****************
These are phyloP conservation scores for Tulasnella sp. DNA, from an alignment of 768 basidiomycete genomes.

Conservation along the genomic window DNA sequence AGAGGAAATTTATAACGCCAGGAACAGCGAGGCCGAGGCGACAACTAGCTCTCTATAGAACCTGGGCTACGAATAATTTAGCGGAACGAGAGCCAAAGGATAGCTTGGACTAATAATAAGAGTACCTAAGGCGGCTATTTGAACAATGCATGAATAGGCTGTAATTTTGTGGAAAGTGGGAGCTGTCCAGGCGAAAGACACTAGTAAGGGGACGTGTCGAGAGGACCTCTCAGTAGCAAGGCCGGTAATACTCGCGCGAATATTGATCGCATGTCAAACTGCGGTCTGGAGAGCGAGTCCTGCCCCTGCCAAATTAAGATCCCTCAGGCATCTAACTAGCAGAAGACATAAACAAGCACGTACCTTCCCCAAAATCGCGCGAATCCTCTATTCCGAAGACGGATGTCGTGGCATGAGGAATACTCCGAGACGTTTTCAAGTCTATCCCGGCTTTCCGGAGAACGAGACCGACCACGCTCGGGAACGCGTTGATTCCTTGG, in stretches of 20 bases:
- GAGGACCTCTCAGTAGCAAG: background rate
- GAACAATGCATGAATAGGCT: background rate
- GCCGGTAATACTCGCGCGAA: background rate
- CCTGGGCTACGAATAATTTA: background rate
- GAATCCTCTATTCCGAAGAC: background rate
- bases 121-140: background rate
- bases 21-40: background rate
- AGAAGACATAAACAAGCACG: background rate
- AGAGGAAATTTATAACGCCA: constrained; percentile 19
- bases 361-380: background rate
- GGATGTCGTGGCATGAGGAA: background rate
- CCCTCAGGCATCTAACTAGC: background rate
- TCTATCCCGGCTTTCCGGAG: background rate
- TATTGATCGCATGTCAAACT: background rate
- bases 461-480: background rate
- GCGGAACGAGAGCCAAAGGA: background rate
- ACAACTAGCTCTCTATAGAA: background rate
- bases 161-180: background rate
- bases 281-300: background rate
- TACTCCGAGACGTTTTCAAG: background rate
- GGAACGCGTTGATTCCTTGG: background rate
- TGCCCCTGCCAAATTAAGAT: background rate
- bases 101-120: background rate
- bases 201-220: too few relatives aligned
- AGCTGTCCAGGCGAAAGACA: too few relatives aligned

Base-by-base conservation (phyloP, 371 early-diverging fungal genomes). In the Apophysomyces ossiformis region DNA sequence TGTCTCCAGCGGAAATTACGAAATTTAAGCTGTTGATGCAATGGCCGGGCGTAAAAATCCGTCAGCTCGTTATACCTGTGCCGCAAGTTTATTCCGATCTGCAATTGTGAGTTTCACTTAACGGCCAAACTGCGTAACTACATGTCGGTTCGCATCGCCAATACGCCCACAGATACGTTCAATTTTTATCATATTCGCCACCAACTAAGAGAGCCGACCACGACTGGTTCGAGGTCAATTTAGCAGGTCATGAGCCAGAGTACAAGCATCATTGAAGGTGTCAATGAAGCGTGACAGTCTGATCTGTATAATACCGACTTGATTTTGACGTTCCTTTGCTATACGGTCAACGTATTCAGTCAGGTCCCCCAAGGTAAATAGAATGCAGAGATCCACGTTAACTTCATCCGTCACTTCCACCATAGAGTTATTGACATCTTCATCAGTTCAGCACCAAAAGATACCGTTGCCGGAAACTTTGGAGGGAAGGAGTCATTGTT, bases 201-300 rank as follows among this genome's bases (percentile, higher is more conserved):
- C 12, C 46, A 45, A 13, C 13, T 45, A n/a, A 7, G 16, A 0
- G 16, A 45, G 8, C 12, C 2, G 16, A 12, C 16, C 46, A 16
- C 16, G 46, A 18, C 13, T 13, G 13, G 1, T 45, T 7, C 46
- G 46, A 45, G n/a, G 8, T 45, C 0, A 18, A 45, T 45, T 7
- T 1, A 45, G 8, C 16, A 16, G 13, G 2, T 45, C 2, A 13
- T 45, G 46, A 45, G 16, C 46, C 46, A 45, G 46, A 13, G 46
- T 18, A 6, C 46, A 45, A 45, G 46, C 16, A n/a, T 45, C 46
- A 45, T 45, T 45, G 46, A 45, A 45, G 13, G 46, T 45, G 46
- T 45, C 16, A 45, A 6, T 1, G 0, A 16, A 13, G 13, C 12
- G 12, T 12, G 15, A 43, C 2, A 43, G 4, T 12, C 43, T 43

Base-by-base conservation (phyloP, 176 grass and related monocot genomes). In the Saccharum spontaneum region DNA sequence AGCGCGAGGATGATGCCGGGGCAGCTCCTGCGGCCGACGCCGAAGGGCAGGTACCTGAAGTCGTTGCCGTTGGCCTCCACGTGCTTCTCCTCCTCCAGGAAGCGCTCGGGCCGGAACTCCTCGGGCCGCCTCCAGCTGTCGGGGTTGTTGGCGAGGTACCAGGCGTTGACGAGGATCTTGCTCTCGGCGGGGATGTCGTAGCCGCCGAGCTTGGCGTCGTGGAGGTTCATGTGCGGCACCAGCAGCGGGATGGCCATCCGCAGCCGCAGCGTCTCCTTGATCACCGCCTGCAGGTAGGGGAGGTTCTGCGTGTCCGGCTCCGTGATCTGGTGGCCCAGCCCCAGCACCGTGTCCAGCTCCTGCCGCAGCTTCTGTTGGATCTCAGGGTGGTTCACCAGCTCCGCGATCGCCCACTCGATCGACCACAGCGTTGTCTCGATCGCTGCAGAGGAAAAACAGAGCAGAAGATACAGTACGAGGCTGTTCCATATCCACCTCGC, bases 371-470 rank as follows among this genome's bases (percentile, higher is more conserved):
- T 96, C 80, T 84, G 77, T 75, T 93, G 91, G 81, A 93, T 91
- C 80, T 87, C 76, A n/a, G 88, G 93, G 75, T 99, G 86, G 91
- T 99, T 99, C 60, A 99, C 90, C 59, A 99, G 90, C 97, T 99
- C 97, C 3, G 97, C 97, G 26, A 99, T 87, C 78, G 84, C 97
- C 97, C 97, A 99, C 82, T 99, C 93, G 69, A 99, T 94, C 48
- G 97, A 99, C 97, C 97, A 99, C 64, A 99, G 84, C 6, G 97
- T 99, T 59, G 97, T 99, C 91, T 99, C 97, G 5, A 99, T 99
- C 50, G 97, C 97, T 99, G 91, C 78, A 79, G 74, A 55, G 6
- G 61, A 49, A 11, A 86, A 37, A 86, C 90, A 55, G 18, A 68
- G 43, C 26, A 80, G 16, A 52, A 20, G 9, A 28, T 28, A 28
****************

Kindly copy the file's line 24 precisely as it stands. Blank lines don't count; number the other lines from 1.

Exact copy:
- TGCCCCTGCCAAATTAAGAT: background rate